When a St. Louis jury declined on Nov. 24 to indict Darren Wilson, a white police officer who shot and killed Michael Brown, an unarmed black teenager on a Ferguson street, three months ago. The decision sparked outrage across the country.
After the announcement was read by St. Louis prosecutor Bob McCulloch at a 9 p.m. press conference, President Obama shared his remarks in a speech. Obama addressed the obvious divided nation. “There are Americans who agree with it, and there are Americans who are deeply disappointed, even angry,” he said that night.
Aware of the racial tension, the president encouraged protesters “to do so peacefully.” In the same speech, he repeated the words of Brown’s father: “Hurting others or destroying property is not the answer.”
As some protestors have continued to express their discontentment with America’s justice system, Obama planned a string of meetings at the White House on Monday, Dec. 1 to respond to the turmoil in Ferguson.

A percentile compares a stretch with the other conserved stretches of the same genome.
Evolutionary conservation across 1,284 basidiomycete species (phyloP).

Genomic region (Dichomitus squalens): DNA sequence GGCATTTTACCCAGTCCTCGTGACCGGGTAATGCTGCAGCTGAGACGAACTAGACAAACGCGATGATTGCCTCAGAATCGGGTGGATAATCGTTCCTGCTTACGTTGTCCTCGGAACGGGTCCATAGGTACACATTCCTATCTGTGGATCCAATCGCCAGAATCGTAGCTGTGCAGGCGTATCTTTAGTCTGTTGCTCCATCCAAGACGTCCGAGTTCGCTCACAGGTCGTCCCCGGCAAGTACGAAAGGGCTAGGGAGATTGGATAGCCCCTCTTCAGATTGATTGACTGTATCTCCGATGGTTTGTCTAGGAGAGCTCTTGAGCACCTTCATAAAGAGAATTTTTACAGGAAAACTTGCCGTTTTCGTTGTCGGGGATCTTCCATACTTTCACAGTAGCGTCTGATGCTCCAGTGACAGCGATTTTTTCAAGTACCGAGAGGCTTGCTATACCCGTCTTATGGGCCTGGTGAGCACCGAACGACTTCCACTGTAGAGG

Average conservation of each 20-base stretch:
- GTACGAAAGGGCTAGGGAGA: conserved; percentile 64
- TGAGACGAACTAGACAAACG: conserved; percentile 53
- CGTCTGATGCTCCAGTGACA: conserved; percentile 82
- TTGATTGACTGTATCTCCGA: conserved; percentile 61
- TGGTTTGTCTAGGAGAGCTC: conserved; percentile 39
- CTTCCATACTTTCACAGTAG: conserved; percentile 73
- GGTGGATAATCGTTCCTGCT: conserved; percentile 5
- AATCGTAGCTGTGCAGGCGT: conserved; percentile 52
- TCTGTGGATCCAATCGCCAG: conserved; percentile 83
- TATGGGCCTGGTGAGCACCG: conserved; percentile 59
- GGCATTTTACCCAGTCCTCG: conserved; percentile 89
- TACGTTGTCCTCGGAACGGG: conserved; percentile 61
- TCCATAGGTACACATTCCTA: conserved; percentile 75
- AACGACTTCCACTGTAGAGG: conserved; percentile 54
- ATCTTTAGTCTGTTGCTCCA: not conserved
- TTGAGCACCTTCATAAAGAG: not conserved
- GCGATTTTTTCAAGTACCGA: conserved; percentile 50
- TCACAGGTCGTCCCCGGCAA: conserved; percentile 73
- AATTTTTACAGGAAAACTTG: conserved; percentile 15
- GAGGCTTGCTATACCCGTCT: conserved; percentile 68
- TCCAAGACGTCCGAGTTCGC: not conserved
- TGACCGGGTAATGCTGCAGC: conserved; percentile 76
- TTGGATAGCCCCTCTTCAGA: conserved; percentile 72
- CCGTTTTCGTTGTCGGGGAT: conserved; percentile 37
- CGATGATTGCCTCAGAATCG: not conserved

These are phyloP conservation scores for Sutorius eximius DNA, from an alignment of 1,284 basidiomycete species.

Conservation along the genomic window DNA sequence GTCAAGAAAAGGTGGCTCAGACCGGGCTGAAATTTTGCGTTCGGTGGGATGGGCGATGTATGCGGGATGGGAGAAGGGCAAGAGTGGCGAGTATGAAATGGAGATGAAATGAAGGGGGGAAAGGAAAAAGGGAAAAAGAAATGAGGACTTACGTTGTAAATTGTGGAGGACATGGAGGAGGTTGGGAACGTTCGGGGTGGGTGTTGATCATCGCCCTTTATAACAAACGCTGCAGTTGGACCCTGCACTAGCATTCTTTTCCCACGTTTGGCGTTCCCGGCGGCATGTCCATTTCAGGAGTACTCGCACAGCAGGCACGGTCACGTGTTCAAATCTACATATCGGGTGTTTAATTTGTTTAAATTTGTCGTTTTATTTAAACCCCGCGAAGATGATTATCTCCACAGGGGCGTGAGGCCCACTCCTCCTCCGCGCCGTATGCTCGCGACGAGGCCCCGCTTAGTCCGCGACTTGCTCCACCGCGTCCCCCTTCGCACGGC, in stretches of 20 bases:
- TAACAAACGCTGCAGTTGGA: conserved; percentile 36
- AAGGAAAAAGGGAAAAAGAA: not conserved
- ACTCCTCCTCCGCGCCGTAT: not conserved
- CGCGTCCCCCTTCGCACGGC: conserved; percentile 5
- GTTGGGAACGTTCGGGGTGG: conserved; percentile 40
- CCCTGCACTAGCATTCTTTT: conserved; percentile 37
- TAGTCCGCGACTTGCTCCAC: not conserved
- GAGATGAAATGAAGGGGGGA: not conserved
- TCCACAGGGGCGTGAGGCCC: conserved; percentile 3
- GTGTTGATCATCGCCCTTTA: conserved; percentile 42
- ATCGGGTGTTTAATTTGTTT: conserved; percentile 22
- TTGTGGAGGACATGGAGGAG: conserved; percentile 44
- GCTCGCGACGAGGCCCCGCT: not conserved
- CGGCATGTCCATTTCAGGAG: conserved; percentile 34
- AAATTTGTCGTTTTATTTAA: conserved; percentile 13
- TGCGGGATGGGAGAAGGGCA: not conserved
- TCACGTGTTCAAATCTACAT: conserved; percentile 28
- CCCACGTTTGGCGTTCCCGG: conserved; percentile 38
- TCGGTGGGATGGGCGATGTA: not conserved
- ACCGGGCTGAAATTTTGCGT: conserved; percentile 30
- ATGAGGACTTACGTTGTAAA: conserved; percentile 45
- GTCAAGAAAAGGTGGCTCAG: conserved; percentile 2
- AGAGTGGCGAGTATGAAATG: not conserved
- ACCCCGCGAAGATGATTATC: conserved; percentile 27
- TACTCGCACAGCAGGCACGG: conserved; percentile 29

The president extended invitations to young civil rights leaders to talk about their “efforts and broader challenges” people of color still face in this nation including the mistrust between law enforcement. The gathering was held in the Oval Office. Obama has not scheduled a trip to Ferguson.
Lastly, Obama connected with elected official, faith leaders, and law enforcement officials from around the country, to hash out how communities and law enforcement can establish a healthy and trustworthy relationship in neighborhoods across the country, according to a White House official.